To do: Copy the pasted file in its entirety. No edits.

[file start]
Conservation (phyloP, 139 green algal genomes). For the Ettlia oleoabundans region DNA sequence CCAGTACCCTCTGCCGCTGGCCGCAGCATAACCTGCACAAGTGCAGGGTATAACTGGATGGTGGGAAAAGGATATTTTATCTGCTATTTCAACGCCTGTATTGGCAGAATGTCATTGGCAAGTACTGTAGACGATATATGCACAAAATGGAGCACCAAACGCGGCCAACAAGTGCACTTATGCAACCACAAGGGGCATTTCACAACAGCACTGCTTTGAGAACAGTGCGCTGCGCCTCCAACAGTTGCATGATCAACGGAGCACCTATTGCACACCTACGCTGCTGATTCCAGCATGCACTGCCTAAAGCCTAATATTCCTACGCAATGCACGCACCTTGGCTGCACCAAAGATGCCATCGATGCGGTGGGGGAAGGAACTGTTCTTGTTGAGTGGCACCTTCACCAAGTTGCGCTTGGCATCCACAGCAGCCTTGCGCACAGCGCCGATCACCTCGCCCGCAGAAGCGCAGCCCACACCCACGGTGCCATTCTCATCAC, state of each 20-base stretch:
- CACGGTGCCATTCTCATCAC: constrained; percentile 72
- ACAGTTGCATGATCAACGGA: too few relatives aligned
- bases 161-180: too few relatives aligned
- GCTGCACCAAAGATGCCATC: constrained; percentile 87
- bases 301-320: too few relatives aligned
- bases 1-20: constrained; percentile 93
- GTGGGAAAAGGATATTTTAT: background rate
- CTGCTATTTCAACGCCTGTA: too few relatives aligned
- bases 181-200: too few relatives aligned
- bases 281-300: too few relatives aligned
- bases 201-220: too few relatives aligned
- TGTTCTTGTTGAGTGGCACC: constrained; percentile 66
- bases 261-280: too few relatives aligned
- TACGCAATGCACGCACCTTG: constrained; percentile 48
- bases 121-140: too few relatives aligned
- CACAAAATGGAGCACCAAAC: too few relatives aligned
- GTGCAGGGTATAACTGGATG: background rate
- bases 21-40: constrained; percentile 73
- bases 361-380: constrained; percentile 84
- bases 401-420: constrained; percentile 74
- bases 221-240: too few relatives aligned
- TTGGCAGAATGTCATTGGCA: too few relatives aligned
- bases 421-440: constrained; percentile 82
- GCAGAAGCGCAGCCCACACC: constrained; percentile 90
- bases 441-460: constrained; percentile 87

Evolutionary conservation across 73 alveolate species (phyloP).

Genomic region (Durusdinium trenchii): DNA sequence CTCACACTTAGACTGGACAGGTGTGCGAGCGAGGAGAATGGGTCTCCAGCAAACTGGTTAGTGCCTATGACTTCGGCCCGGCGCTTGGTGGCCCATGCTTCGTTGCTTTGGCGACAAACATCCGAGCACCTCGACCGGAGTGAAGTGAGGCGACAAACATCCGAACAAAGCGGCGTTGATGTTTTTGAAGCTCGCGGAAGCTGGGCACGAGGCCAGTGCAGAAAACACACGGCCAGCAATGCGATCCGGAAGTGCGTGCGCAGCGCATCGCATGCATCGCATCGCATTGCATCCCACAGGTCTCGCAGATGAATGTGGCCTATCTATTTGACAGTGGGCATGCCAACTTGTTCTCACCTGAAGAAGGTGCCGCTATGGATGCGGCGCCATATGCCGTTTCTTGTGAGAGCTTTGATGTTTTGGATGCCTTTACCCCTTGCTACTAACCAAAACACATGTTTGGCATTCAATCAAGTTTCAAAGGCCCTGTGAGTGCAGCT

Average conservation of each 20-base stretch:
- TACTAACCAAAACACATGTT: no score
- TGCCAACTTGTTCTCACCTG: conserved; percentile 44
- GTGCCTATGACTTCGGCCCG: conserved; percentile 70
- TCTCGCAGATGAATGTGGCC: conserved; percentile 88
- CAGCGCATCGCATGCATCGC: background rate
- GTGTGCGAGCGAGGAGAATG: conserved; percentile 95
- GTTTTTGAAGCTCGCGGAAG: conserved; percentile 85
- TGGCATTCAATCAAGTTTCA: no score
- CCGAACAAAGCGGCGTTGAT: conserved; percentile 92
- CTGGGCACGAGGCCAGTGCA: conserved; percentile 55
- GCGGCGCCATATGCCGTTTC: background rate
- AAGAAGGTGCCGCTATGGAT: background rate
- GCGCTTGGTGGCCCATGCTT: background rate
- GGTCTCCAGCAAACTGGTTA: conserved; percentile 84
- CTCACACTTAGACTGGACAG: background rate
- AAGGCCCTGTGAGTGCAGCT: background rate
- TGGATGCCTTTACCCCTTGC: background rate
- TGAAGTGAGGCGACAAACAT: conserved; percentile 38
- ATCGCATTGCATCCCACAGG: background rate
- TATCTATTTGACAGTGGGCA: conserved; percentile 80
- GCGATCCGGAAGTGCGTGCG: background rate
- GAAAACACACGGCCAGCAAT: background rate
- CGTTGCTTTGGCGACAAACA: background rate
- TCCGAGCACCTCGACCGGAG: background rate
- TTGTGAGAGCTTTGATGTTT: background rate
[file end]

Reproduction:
Conservation (phyloP, 139 green algal genomes). For the Ettlia oleoabundans region DNA sequence CCAGTACCCTCTGCCGCTGGCCGCAGCATAACCTGCACAAGTGCAGGGTATAACTGGATGGTGGGAAAAGGATATTTTATCTGCTATTTCAACGCCTGTATTGGCAGAATGTCATTGGCAAGTACTGTAGACGATATATGCACAAAATGGAGCACCAAACGCGGCCAACAAGTGCACTTATGCAACCACAAGGGGCATTTCACAACAGCACTGCTTTGAGAACAGTGCGCTGCGCCTCCAACAGTTGCATGATCAACGGAGCACCTATTGCACACCTACGCTGCTGATTCCAGCATGCACTGCCTAAAGCCTAATATTCCTACGCAATGCACGCACCTTGGCTGCACCAAAGATGCCATCGATGCGGTGGGGGAAGGAACTGTTCTTGTTGAGTGGCACCTTCACCAAGTTGCGCTTGGCATCCACAGCAGCCTTGCGCACAGCGCCGATCACCTCGCCCGCAGAAGCGCAGCCCACACCCACGGTGCCATTCTCATCAC, state of each 20-base stretch:
- CACGGTGCCATTCTCATCAC: constrained; percentile 72
- ACAGTTGCATGATCAACGGA: too few relatives aligned
- bases 161-180: too few relatives aligned
- GCTGCACCAAAGATGCCATC: constrained; percentile 87
- bases 301-320: too few relatives aligned
- bases 1-20: constrained; percentile 93
- GTGGGAAAAGGATATTTTAT: background rate
- CTGCTATTTCAACGCCTGTA: too few relatives aligned
- bases 181-200: too few relatives aligned
- bases 281-300: too few relatives aligned
- bases 201-220: too few relatives aligned
- TGTTCTTGTTGAGTGGCACC: constrained; percentile 66
- bases 261-280: too few relatives aligned
- TACGCAATGCACGCACCTTG: constrained; percentile 48
- bases 121-140: too few relatives aligned
- CACAAAATGGAGCACCAAAC: too few relatives aligned
- GTGCAGGGTATAACTGGATG: background rate
- bases 21-40: constrained; percentile 73
- bases 361-380: constrained; percentile 84
- bases 401-420: constrained; percentile 74
- bases 221-240: too few relatives aligned
- TTGGCAGAATGTCATTGGCA: too few relatives aligned
- bases 421-440: constrained; percentile 82
- GCAGAAGCGCAGCCCACACC: constrained; percentile 90
- bases 441-460: constrained; percentile 87

Evolutionary conservation across 73 alveolate species (phyloP).

Genomic region (Durusdinium trenchii): DNA sequence CTCACACTTAGACTGGACAGGTGTGCGAGCGAGGAGAATGGGTCTCCAGCAAACTGGTTAGTGCCTATGACTTCGGCCCGGCGCTTGGTGGCCCATGCTTCGTTGCTTTGGCGACAAACATCCGAGCACCTCGACCGGAGTGAAGTGAGGCGACAAACATCCGAACAAAGCGGCGTTGATGTTTTTGAAGCTCGCGGAAGCTGGGCACGAGGCCAGTGCAGAAAACACACGGCCAGCAATGCGATCCGGAAGTGCGTGCGCAGCGCATCGCATGCATCGCATCGCATTGCATCCCACAGGTCTCGCAGATGAATGTGGCCTATCTATTTGACAGTGGGCATGCCAACTTGTTCTCACCTGAAGAAGGTGCCGCTATGGATGCGGCGCCATATGCCGTTTCTTGTGAGAGCTTTGATGTTTTGGATGCCTTTACCCCTTGCTACTAACCAAAACACATGTTTGGCATTCAATCAAGTTTCAAAGGCCCTGTGAGTGCAGCT

Average conservation of each 20-base stretch:
- TACTAACCAAAACACATGTT: no score
- TGCCAACTTGTTCTCACCTG: conserved; percentile 44
- GTGCCTATGACTTCGGCCCG: conserved; percentile 70
- TCTCGCAGATGAATGTGGCC: conserved; percentile 88
- CAGCGCATCGCATGCATCGC: background rate
- GTGTGCGAGCGAGGAGAATG: conserved; percentile 95
- GTTTTTGAAGCTCGCGGAAG: conserved; percentile 85
- TGGCATTCAATCAAGTTTCA: no score
- CCGAACAAAGCGGCGTTGAT: conserved; percentile 92
- CTGGGCACGAGGCCAGTGCA: conserved; percentile 55
- GCGGCGCCATATGCCGTTTC: background rate
- AAGAAGGTGCCGCTATGGAT: background rate
- GCGCTTGGTGGCCCATGCTT: background rate
- GGTCTCCAGCAAACTGGTTA: conserved; percentile 84
- CTCACACTTAGACTGGACAG: background rate
- AAGGCCCTGTGAGTGCAGCT: background rate
- TGGATGCCTTTACCCCTTGC: background rate
- TGAAGTGAGGCGACAAACAT: conserved; percentile 38
- ATCGCATTGCATCCCACAGG: background rate
- TATCTATTTGACAGTGGGCA: conserved; percentile 80
- GCGATCCGGAAGTGCGTGCG: background rate
- GAAAACACACGGCCAGCAAT: background rate
- CGTTGCTTTGGCGACAAACA: background rate
- TCCGAGCACCTCGACCGGAG: background rate
- TTGTGAGAGCTTTGATGTTT: background rate